1. Home
  2. Mac OS X

How to remove EXIF data from Photos on macOS

Removing EXIF data from a photo, en-masse, on Windows 10 is fairly easy and you’d expect something similar on macOS. You’d be wrong. The best, most frequently recommended tool for removing EXIF data from a photo on a Mac leaves you with an ‘optimized’ image. If you need to remove EXIF data from photos on macOS, and you’ve got a lot of photos, we recommend using EXIF Purge.

EXIF Purge is a free app, with ads, that’s available on the Mac App Store. It does not compress images. It simply strips them of any and all EXIF data.

Remove EXIF Data from Photos

If you want to check if an image has any EXIF data, open it in Preview and go to Tools on the menu bar. Select Show Inspector. In the window that opens, select the tab with ‘i’ in the title, and check if it has an EXIF tab and a GPS tab. If it does then your image does indeed have EXIF data that needs to be purged.

Open EXIF Purge and drag & drop the images that you want to remove EXIF data from. The app will create duplicates of the photos and you need to select an output location for where the photos will be saved. Click ‘Purge EXIF Info’. You will see a pop-up with an ad and a timer. When the timer ends, you can close the pop-up and your images will be purged of their EXIF data.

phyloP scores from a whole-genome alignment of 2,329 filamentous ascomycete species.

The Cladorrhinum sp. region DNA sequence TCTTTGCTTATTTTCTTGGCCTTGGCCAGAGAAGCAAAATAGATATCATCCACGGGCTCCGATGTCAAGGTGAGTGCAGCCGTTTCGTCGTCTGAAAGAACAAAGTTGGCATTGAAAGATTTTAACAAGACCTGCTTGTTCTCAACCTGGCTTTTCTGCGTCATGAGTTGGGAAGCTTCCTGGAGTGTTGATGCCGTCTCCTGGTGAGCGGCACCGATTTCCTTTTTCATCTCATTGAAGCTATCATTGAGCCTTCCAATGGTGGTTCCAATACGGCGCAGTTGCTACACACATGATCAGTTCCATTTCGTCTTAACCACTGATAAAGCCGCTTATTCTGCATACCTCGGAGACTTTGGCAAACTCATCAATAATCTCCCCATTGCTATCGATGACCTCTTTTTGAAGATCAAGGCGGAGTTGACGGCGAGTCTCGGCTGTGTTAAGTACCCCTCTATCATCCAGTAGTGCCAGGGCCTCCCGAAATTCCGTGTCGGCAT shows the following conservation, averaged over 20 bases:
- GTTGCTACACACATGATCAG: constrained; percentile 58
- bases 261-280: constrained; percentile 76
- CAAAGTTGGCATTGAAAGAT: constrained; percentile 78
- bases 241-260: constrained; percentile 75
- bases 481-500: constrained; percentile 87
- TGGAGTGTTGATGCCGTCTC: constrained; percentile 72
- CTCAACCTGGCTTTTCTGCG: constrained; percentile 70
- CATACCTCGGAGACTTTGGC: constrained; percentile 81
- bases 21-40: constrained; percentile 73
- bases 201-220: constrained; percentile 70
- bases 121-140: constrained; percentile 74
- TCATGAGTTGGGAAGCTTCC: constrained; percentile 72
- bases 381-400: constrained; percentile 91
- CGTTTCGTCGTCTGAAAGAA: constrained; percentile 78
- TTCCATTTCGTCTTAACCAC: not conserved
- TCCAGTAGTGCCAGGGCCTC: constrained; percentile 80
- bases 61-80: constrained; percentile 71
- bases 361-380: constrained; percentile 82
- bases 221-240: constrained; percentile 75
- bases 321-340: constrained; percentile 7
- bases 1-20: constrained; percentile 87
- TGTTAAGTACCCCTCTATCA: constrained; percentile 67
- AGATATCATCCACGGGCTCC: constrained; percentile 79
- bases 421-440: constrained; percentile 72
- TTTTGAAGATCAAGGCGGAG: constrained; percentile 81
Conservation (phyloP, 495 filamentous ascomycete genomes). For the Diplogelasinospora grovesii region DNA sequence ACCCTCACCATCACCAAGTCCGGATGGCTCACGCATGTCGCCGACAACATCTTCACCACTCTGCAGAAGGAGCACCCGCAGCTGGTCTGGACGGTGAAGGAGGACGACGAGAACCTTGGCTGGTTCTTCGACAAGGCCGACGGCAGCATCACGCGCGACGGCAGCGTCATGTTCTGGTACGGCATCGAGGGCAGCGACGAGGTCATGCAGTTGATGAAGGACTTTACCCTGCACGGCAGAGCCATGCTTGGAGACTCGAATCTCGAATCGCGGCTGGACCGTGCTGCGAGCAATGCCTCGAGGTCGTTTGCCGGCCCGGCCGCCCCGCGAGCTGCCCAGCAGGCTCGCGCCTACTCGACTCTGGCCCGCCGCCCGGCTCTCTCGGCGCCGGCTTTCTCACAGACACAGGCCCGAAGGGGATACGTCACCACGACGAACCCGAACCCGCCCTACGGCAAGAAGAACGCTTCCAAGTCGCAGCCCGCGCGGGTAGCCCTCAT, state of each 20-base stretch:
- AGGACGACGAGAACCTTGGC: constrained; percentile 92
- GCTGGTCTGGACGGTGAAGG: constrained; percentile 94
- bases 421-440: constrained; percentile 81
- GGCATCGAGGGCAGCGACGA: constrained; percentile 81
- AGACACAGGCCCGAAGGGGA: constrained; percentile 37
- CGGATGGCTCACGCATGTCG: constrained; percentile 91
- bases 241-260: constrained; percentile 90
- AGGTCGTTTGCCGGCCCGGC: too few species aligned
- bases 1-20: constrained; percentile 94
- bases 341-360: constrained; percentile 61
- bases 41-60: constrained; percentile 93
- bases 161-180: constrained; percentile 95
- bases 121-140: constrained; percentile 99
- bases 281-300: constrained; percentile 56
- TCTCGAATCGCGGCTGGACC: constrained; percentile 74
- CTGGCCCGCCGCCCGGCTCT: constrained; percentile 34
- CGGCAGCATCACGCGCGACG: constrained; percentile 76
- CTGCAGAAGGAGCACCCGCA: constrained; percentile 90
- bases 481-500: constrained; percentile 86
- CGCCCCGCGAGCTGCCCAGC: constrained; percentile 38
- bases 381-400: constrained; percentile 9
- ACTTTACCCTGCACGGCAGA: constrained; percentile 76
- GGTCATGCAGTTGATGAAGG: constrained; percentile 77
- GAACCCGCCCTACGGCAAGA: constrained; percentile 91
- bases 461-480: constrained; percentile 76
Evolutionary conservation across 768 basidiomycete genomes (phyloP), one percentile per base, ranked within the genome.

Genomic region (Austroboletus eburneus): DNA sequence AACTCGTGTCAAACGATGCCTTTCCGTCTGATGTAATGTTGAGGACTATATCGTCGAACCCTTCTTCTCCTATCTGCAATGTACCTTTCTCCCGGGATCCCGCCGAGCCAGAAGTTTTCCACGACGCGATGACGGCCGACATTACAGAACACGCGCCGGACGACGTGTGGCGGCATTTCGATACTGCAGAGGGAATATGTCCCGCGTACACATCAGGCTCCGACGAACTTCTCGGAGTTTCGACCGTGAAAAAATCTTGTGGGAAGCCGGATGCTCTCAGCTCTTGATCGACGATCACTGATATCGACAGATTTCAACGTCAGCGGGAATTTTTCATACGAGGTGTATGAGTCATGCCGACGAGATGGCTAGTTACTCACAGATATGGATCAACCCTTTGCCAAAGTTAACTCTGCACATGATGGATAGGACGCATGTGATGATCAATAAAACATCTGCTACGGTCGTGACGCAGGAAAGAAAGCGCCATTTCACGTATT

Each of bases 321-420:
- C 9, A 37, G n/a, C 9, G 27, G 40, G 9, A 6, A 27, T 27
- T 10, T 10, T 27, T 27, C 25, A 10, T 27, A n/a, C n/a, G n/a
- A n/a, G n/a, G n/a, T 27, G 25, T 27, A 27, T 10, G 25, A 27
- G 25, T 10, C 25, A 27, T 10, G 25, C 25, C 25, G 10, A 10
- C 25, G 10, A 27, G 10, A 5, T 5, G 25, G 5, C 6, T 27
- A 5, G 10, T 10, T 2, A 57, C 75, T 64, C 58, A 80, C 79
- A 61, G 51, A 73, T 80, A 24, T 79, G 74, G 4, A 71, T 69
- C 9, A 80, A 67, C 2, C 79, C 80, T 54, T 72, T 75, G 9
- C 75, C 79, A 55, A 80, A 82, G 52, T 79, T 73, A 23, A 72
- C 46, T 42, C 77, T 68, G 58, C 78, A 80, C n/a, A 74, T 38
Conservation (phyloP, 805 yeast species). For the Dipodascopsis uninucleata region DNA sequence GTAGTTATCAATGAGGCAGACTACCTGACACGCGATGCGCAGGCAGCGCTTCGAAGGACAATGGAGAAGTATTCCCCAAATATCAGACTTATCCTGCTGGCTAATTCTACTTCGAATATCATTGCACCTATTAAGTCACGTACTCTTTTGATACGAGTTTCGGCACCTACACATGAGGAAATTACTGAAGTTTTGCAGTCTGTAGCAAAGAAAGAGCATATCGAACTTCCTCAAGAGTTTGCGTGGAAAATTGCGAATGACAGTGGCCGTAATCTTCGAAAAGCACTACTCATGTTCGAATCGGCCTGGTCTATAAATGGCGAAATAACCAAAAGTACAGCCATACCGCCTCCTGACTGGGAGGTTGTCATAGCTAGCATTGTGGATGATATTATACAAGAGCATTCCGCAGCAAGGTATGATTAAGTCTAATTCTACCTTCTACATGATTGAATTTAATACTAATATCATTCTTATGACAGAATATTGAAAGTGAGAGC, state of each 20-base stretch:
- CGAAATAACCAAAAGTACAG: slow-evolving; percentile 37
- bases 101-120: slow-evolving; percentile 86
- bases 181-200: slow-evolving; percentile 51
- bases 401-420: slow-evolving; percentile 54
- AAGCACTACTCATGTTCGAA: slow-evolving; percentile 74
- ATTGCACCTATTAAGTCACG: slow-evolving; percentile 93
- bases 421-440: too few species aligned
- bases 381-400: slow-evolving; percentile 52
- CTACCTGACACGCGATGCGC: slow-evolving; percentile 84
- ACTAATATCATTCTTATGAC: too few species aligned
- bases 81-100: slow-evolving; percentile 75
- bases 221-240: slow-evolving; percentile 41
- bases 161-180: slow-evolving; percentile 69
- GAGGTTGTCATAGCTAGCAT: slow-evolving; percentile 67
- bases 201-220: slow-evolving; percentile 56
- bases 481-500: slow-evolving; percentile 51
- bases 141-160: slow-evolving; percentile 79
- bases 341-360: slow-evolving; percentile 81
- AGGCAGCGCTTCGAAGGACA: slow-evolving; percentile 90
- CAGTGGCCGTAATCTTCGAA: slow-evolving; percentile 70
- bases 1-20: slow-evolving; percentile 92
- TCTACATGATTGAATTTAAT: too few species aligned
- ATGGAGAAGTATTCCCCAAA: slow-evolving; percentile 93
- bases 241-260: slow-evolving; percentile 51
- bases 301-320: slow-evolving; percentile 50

Once the data has been removed, there’s no easy way to add it back. If you think you will likely need the data at some point in the future, you should not delete the original photos.

It is very odd that macOS doesn’t have a built-in tool for this when the OS has the best file viewer, and the best photo managing app of all the other popular desktop operating systems. The Photos app isn’t just great for managing a large photo library, it’s actually used by a lot of professional and hobbyist photographers to manage and edit photos yet it still doesn’t let users remove or edit the EXIF data.

In Preview, you have the option to remove location data but nothing else. Location data is the more sensitive type of data that is stored in a photo and it is what can lead to one’s privacy being compromised. It is possible that that is why Apple has an option to remove it and not other information e.g., when a photo was taken and what sort of device was used to take it.

Leave a Reply

Your email address will not be published. Required fields are marked *

This site uses Akismet to reduce spam. Learn how your comment data is processed.